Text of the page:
Torrin pointed his sword at the dead sentry. "We have been surrounded during the night. The enemy likely snuck up on all the sentries. This man was asleep when his throat was slit."
Commander Dakar looked down at the body in dismay, then swiveled to survey the camp. He squinted back at Torrin. "How do you know this?"
Torrin stared at him, then said in a low voice, "It is what I would do."
Dakar spat and placed his fists on his hips. "Well what are you waiting for? Send men to check the rest of the sentries and patrol the edge of camp."
"It is already done," said Torrin flatly.
Commander Dakar's eyes narrowed and he appraised Torrin, looking for a reason to dress him down, but Torrin and his brother had been hired by Dakar's warlord, Rathus. Unless Torrin blatantly transgressed the warrior code, Dakar could not kill him or call him out. Besides which, Torrin and Nathell's combined swords were too valuable. They were taller and more powerful than Ren warriors, and their skills, coupled with the reach of their blades, had already tipped the scales in Rathus's favor.
Dakar spun and stalked back to his tent, shouting for his horse to be saddled. He styled himself a mini warlord, and even carried stands with the armor of his vanquished foes which he had his servant set up in his tent.
Torrin turned away, shaking his head, caught Nathell smirking at him. "What?"
"Oh you know, it is fun to watch, Dakar trying to find a way to bring you down." Nathell grinned openly at him.
Torrin growled. "We've a fight on our hands, Nathell. We don't have time for your jokes."
"Oh Tor, that is where you are wrong. There is always time for a good laugh," said his brother as he fell in beside Torrin.
Torrin sighed. He had to give his brother that. He usually had a ready smile and a quip. But when push came to shove, Nathell was as good a swordsman as Torrin was, and his brother always had his back.
They reached the edge of camp and looked out over the lightening landscape. Mist lay heavily on the rolling plain that spread from the tree copse they had set camp in. It appeared quiet and Torrin heard grumbling among the men about being roused from sleep for nothing.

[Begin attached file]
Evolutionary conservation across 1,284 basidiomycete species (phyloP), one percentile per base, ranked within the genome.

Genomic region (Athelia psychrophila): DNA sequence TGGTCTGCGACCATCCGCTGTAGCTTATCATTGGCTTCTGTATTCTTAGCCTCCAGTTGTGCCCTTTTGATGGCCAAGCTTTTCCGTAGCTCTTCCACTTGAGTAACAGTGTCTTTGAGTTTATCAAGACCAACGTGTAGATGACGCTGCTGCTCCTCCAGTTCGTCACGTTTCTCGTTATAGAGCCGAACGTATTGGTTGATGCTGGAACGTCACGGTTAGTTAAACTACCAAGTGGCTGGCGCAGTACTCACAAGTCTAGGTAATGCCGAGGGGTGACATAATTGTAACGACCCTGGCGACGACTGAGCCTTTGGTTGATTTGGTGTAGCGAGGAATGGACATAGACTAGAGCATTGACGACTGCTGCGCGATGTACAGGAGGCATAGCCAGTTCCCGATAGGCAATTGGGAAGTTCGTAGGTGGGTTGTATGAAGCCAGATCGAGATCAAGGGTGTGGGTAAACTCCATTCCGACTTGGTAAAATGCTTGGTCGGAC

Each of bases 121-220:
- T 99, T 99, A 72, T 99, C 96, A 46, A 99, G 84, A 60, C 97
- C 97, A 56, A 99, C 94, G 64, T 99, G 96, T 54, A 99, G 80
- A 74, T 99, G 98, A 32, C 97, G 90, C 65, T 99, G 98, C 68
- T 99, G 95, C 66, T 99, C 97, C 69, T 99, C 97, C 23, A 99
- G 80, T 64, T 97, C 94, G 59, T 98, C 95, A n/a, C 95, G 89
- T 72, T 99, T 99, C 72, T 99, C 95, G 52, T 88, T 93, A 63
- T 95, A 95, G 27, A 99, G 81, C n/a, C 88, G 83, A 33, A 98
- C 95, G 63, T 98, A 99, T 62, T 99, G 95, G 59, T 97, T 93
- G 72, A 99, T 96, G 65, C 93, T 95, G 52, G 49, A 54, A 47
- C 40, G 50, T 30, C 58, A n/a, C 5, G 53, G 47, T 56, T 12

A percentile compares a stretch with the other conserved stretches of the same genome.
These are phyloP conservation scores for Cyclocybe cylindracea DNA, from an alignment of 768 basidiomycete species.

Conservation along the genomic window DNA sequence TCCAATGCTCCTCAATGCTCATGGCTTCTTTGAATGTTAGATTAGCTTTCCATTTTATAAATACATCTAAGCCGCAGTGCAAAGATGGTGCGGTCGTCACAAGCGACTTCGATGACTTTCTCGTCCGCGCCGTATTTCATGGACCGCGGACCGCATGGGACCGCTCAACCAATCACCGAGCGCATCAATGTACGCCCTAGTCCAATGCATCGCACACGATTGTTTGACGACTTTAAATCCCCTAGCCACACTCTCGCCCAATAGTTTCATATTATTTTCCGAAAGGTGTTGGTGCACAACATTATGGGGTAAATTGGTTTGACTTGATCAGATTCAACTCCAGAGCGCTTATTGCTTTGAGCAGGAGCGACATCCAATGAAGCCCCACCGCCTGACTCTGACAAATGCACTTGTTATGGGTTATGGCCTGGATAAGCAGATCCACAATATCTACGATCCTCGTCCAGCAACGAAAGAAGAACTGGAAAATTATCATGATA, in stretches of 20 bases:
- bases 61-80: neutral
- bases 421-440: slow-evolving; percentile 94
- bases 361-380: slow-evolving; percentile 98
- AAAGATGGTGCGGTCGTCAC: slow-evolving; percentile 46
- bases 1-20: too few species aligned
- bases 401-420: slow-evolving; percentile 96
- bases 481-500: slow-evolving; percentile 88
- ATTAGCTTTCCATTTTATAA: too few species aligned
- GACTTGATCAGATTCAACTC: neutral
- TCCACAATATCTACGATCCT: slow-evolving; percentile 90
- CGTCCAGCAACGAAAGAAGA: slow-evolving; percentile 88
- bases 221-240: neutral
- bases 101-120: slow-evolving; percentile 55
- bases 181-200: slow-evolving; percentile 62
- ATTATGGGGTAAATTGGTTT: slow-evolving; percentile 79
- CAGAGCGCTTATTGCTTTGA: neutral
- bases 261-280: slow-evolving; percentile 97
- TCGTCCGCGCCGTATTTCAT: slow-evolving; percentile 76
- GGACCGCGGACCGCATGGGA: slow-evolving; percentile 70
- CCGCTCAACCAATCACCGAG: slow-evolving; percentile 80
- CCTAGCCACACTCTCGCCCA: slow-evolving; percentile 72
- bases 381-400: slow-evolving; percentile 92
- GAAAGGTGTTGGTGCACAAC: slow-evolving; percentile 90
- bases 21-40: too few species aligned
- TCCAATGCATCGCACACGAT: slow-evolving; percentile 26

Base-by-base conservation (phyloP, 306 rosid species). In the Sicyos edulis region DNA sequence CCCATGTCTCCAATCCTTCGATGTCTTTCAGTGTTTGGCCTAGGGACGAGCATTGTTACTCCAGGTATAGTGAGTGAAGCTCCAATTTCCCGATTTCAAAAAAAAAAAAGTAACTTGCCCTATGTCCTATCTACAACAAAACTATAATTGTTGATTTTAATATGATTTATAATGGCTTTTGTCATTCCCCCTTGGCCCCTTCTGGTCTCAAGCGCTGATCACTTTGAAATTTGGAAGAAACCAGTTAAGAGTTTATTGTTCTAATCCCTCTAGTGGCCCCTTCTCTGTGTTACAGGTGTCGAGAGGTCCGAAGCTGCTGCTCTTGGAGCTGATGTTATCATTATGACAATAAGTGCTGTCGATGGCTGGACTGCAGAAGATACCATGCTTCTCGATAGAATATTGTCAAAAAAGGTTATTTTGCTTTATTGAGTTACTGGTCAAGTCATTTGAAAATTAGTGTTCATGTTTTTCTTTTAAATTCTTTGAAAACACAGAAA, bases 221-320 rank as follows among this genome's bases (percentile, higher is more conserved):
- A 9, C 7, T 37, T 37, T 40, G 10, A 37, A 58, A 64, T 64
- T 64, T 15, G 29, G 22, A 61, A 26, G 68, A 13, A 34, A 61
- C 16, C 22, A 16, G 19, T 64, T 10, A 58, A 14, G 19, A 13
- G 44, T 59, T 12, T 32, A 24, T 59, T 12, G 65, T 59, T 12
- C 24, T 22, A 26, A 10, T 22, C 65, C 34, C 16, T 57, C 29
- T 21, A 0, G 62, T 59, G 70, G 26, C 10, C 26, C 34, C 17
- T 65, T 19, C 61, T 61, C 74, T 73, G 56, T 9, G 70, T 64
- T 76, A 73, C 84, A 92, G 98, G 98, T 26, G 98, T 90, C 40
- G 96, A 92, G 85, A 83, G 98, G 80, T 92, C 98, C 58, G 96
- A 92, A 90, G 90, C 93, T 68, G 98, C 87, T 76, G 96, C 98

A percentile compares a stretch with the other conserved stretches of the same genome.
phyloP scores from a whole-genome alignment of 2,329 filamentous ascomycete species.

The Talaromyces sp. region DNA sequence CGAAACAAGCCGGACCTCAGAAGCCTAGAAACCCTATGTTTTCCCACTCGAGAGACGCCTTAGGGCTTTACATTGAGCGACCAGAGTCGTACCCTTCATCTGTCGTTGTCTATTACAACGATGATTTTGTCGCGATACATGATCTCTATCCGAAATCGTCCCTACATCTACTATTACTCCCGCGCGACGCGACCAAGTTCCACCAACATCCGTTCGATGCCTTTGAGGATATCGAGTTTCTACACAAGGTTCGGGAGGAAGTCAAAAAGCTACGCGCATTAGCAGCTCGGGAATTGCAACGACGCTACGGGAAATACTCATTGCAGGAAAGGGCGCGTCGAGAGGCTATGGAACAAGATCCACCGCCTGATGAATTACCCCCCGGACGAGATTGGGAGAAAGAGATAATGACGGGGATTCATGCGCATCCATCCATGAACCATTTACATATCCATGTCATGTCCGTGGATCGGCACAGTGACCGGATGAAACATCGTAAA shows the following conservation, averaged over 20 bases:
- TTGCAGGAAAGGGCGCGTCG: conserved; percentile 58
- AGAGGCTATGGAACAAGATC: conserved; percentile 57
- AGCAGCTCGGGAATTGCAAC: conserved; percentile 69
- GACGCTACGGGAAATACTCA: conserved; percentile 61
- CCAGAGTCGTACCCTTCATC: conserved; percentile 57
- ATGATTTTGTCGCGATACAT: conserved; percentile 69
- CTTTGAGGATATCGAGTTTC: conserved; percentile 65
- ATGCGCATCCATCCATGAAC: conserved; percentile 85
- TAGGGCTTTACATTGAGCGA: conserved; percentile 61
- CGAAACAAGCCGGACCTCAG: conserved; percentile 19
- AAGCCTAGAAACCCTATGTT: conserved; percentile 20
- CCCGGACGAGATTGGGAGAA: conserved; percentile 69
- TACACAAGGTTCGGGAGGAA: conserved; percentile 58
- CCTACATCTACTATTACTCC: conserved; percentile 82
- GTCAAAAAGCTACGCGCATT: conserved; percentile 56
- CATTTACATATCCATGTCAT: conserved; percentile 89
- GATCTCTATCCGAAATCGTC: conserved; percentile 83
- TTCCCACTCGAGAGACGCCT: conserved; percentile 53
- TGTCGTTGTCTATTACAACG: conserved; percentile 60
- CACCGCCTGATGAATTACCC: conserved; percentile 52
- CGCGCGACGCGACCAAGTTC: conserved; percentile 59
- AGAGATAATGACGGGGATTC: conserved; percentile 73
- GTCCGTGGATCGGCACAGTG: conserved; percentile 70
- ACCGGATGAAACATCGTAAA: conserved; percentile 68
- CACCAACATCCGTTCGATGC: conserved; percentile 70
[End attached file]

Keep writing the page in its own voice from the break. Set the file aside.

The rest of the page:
The faction they were raiding against was led by a rival warlord, named Falkus. The two cohorts were equally matched in size, but Falkus's commander was smart. Torrin had watched him successfully rally his men, turning the tide of what could have been a disaster into a draw with Dakar.
Torrin and Nathell moved on, making their way around the perimeter. All five sentries had somehow been silently killed. Torrin frowned as he stared down at the body of the last man, his throat slit like the others.
How was it they had not raised any alarm?
He eyed Nathell and saw the same question in his bother's blue eyes. Ren warriors could not have done this. Some of them were good warriors, but they relied more on brute force than stealth.
Scanning the trees that crowded the southern edge of the camp, Torrin felt again what he has experienced upon waking. a shiver went down his back and he knew someone, or something was watching them.
He looked back among the dense trees, scanning the cover between the trunks. Something – there, to the left, behind a larger pine tree, Torrin glimpsed a figure. He saw a flash of coppery skin and black hair, and then an odd shifting and blurring, before it was gone.
Torrin blinked. What in the name of Erys?
"What is it?" asked Nathell. His brother followed his gaze, frowning. "Tor, what did you see?"
Torrin turned to stare at his brother. "I – I am not sure. It was gone before I got a good look. It was a man, I think, but I also saw –" Torrin swallowed and shook his head.
Nathel gripped his shoulder. "What?"
"A fox. A large black fox."
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Book One The Messenger from Myris Dar